The thought of death and what it means has been on my mind for over a week now. Between the very recent loss of a forever chef, hardened kitchen survivor, and great story-teller, the not so recent loss of close family and friends, and the future loss of my own life have brought feelings of mortality to the surface of my conscience.
Dark topic? Sure. But it shouldn’t be as dark as we make it out to be. Death is sad, death is final, and death leaves us with too many regrets.
Death however is an opportunity for those of us left behind to celebrate the life of a loved one or an admired one.
The sad news that Anthony Bourdain had committed suicide smacked me hard. I’m not typically affected by celebrity deaths, but then again, I don’t normally identify with too many celebrities.
Anthony Bourdain was different. He genuinely lived the tough industry life. He did drugs hard, he drank hard, and he worked hard. He was the real deal, so when he spoke of the kitchen lifestyle he spoke with more than sufficient experience to have unquestioned credibility.
Those of us in the business identified with Anthony Bourdain. He was everyman. He had been through all the situations and parts of kitchen life that are there to bring us down, and to destroy us. He was strong enough to endure the drugs, alcohol, and torrid lifestyle that has taken on the appearance of urban legend.
So, we thought. In the end something wasn’t right with Chef Bourdain. I have no Idea what troubled him. I’m not sure he may have known what troubled him. I don’t know if it was an emotional issue or a chemical imbalance. I don’t know if there was a brain malady. We’ll likely never know.
As someone who has been in the industry for almost 20 years and had dealt with depression for as long or longer I can tell you that the disease is easy to hide, even from one’s self. It’s easy to function, and it’s easy to lead what appears to be a normal life. Still, something is wrong inside of you and it’s sometimes too late to find a reasonable solution. Anthony found a solution. It was his way out of something so dark that leaving his loved ones behind was the only way. It’s not cowardice, it’s not the easy way out. It’s deeply sad that ending your own life is the only way. How dark that place must be.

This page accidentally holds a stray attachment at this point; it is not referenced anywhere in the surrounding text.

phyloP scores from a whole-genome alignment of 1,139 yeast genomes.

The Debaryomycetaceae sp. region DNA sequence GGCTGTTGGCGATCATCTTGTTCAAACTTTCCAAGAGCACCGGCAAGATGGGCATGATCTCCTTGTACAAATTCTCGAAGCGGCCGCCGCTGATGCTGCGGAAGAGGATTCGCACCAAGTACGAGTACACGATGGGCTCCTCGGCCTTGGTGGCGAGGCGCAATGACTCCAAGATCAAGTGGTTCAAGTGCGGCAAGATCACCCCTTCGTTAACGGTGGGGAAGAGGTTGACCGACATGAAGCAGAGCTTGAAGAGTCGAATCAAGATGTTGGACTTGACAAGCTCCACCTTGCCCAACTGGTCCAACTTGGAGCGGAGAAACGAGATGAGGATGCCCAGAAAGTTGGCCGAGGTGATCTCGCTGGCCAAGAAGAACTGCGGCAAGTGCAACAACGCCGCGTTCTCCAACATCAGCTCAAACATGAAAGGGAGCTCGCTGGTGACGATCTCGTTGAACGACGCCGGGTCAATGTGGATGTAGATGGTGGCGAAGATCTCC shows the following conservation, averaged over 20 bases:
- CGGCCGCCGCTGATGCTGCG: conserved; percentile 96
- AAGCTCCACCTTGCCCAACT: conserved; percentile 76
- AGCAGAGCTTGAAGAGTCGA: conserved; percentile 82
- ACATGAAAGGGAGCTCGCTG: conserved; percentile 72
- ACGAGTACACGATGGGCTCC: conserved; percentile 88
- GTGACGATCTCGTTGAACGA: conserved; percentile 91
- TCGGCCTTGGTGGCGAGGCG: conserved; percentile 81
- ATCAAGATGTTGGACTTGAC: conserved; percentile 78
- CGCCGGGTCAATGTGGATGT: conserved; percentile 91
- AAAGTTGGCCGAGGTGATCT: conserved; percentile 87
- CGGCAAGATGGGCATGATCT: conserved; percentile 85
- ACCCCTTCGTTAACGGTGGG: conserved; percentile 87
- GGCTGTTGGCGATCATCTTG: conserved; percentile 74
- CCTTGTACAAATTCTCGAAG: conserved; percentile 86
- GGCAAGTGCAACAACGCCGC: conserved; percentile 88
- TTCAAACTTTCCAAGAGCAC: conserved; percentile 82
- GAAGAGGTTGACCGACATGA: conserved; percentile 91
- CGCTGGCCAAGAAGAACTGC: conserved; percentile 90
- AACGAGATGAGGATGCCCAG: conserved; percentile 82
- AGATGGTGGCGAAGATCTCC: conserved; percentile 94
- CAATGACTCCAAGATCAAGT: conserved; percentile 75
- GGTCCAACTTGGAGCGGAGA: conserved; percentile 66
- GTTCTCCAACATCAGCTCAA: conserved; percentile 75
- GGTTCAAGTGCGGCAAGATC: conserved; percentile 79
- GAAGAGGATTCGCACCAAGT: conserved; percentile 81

His death started me thinking about the reality of death. I’ve always know about death and what it means. It’s an obvious concept on the surface. You’re alive, then you’re not. In our culture however, we most commonly look at death as a terrible loss to be followed by sadness for the person we’ve lost. The sadness can last for a lifetime. Typically, the only comfort people can count on is the thought that “they’re in a better place.” Heaven is a way for folks to feel better about death, a mythical place where the deceased float on clouds in eternal bliss. I’m not buying it. As an atheist I have decided that the best way to feel better about death is to celebrate life.
While concluding that the commemoration of life is far better and healthier than the sorrow of death I started thinking about what my life means to those I’ll leave behind. I’m scheduled for a biopsy on a new mole kind of thing on my arm and with a very strong family history of cancer I have things checked out that need checking out. It’s likely nothing, but I haven’t pissed off enough people in my life, so I want to hang around a while longer.
My two favorite songs are Time, and Wish You Were Here. Both by Pink Floyd
I am thankful for those who have been a part of my life. Although I miss them I find that by celebrating the time I shared with them I can learn to appreciate the gifts they gave me. My sister, my brother, my father, Lynne, and Anthony Bourdain all gave me something in life, and even more in death. Thank you for living, and I forgive you all for dying.